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How Gucci got its Groove Back

When it comes to luxury brands and second comings, nobody has quite orchestrated a renaissance like that of Italian fashion house Gucci.

 

Ever since creative director Alessandro Michele took over in 2015, he has singlehandedly inspired a new sartorial conversation, luring a trove of fashion worshippers who are ready to receive the gospel according to the Book of Gucci.

 

Michele’s rise isn’t exactly unexpected – he worked at Gucci for 14 years before being appointed creative director by then newcomer CEO Marco Bizzari.

 

But unlike his predecessors, Michele has reinvented Gucci by bringing a softer intensity. He’s swapped sexy ready-to-wear of the 90s for a rebel romanticism that’s now deeply ingrained in Gucci’s progressive DNA.

 

It’s the reason why the brand is experiencing a dramatic growth in sales – making it one of the top in the Kering Group stable which is also the home of luxury brands like Yves Saint Laurent, Alexander McQueen and Balenciaga to name a few.

 

In Michele’s world, Gucci has morphed into gender less looks where prints emerge from one season to the next with a new vision. He is the quintessential artist and curator who rarely gives interviews and on the occasion of the latest Fall Winter ‘18 show in Milan, held a press conference only for Italian speaking media to attend.

 

He bases himself with a creative team in Rome and takes inspiration from pop culture, film, music, art and historical uprisings like the French student revolution in the 1960s as an example.

 

Michele has managed to fuse luxury with downtown chic, a luxe take on vintage looks with themes borrowed from bygone eras. There’s a nod to Ancient China as much as there’s repurposing graffiti prints by street artists [google Gucci Ghost as a modern-day example].

 

He is rewriting fashion rules by not aligning with any; scripting his own uprising and proof that whatever he touches turns to Guccified gold – not to mention the #guccigang hashtag that has taken over Instagram among loyal devotees.

 

 

At Milan Fashion Week in March, Michele made worldwide headlines when he set the scene for his runway show as an operating theatre. Held at Gucci’s head offices [that’s a former airport hangar if you’re wondering], the front row was filled with the relevant A-list crowd including Vogue editor in chief Anna Wintour and Donatella Versace.

 

The runway was flooded with LED lighting while rows of invited guests sat on what resembled hospital waiting room chairs. Michele described his fashion style to that of the technique among surgeons – dissecting and stitching the piece of his sartorial story – saving lives – so to speak.

 

Michele created a Gucci cyborg for winter that was inspired by the feminist manifesto written by Dr J Haraway. If the future is female, then Michele certainly tapped into the girl power frenzy for his own storytelling. He even leaned on the B-grade movie Faster Pussycat Kill! Kill! by Russ Meyers for a nod to female empowerment with the logo emblazoned on a sweater.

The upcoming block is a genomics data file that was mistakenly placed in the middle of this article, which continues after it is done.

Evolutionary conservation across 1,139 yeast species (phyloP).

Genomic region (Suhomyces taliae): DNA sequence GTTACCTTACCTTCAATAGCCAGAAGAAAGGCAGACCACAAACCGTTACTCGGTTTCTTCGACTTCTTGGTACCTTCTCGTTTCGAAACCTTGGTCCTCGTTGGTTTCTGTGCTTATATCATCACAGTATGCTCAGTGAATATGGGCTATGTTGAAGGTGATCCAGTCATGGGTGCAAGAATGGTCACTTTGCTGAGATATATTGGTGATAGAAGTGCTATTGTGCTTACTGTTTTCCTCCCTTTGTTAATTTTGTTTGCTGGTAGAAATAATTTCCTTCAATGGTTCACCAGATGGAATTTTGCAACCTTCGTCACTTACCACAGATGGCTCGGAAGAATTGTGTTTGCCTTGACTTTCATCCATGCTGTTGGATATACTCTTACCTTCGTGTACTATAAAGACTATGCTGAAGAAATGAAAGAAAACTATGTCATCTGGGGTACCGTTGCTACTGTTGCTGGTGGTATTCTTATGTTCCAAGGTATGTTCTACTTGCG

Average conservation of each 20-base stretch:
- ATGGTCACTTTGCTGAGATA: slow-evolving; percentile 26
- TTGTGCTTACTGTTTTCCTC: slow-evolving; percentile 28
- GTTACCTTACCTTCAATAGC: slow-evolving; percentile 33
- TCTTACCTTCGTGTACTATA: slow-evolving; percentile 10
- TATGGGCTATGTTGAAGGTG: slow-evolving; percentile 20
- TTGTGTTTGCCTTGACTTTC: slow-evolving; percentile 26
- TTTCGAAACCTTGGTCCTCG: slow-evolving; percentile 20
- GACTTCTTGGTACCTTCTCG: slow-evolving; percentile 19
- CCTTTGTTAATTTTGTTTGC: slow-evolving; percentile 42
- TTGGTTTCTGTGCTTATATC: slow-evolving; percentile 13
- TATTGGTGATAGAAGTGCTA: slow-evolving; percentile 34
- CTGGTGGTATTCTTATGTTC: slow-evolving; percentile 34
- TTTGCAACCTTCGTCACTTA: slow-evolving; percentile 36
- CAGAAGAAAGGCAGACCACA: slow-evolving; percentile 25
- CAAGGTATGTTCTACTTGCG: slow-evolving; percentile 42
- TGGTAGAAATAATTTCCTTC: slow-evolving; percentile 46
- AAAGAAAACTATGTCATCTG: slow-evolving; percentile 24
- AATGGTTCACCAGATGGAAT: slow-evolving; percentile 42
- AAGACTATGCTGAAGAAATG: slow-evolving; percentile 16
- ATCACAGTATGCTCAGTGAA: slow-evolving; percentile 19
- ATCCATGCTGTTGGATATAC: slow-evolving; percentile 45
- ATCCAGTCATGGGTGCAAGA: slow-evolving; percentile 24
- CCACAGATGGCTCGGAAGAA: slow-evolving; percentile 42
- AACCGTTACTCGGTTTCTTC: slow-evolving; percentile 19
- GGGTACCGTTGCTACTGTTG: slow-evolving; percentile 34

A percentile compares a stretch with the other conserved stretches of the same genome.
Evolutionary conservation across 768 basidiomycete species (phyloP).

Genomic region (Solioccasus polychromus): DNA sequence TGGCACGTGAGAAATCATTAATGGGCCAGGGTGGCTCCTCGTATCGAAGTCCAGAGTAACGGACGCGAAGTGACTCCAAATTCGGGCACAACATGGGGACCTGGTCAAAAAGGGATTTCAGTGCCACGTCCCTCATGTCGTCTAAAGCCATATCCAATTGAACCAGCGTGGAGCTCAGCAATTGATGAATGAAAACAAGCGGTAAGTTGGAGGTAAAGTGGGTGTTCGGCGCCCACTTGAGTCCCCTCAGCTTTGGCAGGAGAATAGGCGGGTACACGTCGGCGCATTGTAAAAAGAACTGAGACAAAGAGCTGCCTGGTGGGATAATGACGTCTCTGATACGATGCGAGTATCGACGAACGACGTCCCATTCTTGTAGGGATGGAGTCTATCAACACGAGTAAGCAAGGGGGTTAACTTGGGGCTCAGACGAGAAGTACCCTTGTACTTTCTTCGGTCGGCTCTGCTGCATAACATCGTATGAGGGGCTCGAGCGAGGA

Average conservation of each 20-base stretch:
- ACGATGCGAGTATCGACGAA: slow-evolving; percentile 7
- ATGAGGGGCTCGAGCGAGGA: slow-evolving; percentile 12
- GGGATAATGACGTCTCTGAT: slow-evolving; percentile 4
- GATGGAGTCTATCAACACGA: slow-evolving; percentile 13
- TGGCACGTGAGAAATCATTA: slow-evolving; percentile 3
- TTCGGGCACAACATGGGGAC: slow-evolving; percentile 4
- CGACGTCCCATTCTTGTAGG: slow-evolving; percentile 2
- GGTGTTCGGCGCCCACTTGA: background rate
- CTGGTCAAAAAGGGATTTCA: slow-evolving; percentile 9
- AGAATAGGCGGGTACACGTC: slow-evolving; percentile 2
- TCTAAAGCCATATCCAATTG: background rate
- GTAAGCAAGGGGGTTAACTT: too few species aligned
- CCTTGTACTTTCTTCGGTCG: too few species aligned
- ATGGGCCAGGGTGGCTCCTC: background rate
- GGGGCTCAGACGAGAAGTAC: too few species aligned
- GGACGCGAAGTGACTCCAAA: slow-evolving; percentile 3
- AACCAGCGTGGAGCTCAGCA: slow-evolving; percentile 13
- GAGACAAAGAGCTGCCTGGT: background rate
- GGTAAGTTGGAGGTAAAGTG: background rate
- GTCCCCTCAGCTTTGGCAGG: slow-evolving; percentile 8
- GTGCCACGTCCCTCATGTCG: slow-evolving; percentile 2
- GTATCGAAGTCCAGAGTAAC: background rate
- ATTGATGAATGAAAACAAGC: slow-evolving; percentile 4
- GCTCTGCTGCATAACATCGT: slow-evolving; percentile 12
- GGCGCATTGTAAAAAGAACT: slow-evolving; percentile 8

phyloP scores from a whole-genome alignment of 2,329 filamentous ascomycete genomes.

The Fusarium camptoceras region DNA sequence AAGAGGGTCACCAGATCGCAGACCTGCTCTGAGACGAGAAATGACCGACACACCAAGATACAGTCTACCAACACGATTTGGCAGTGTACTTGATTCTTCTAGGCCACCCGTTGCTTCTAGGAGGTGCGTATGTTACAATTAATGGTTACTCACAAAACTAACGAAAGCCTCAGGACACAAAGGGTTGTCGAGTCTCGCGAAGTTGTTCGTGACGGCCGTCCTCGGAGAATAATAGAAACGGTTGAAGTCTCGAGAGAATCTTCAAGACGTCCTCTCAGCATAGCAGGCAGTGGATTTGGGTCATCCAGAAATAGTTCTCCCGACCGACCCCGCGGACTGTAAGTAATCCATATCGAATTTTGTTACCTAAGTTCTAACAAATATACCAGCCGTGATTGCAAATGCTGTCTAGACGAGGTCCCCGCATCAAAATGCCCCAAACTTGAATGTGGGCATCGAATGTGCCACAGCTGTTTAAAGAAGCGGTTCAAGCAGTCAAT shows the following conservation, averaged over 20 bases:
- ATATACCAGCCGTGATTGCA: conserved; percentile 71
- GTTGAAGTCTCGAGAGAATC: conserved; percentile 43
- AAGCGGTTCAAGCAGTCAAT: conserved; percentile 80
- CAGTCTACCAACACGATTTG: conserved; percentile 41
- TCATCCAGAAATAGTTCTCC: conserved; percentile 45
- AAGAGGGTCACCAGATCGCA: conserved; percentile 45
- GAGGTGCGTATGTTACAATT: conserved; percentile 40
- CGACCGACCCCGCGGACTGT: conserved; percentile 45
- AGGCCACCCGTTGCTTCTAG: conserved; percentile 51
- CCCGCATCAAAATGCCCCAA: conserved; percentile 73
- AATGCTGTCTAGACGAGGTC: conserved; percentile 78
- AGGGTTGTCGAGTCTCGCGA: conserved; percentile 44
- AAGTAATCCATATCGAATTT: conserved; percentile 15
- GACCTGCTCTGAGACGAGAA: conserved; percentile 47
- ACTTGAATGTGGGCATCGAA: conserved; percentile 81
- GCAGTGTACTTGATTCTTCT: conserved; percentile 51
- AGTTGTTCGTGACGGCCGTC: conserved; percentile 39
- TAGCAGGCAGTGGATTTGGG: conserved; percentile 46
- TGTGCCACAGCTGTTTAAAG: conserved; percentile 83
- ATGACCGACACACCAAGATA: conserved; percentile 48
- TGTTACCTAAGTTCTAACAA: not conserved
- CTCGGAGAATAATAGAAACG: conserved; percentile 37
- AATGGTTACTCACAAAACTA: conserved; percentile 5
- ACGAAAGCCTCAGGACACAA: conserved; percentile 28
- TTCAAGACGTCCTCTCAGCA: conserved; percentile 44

Alien-like models in pasty white skin paraded various winter gems – from embroidered masks, beanies and balaclavas to velvet gowns, oversized coats, body bags made of netting and tweed in plentiful placement. The Gucci cyborg is more than just fashion agitation though – it’s where ethics and politics inform the bigger picture.

 

He pimps sneakers with pants worn over netted ones, pairs chunky knits with vests over dresses and pants. There’s logo legwear that draws attention below hemlines. The runway might only go for 20 minutes but it’s jaw dropping in every move- this eclecticism on steroids.

 

 

Under Michele’s direction, Gucci got its brand groove back by daring to be different. This season he leans on the New York Yankees, Los Angeles Dodgers and the San Francisco Giants for an oversized nod to baseball life. Sure there’s Gucci loafers and animalia referencing throughout – the show a playful step into the weird and wonderful mind of the Gucci master. Whatever he’s doing, it’s turning huge profits which is responsible for a 44.6% growth in the brand’s luxury sales in 2017 alone.

 

Gucci’s newfound groove sees it fly VIP guests from Europe, Asia and Australia to sit front row at their fashion shows in Milan. Their multi-story boutique in Milan has more than 35 staff ready to serve and they have become a luxury brand that’s doesn’t need to discount.

 

If the queues at its Melbourne boutique on Collins St is anything to go by let alone the FOMO [fear of missing out] energy that is Milan, the Gucci buzz is coming into its own.

 

The brand dress everyone from Nick Cave to Harry Styles and loans dresses to Lana Del Ray and Chloe Sevigny – but there’s a prerequisite – celebrities need to have quirk, an edge and be reflective of the eclectic. They want DIY warriors, innovators, dream chasers and original content – they don’t need brand associations – they are the one being sought and not hunted for a change.

 

Michele’s contemporary vision is sometimes controversial [like sending models down the runway holding a replica of their head], always fascinating and leaves us wondering what is next. He’s proved the personal can be political, that fashion is a platform for politics as much as it a canvas for artistic expression and he’s got the cashed up millennial generation in a fashion feeding frenzy just to join his gang.

 

Images: Gucci

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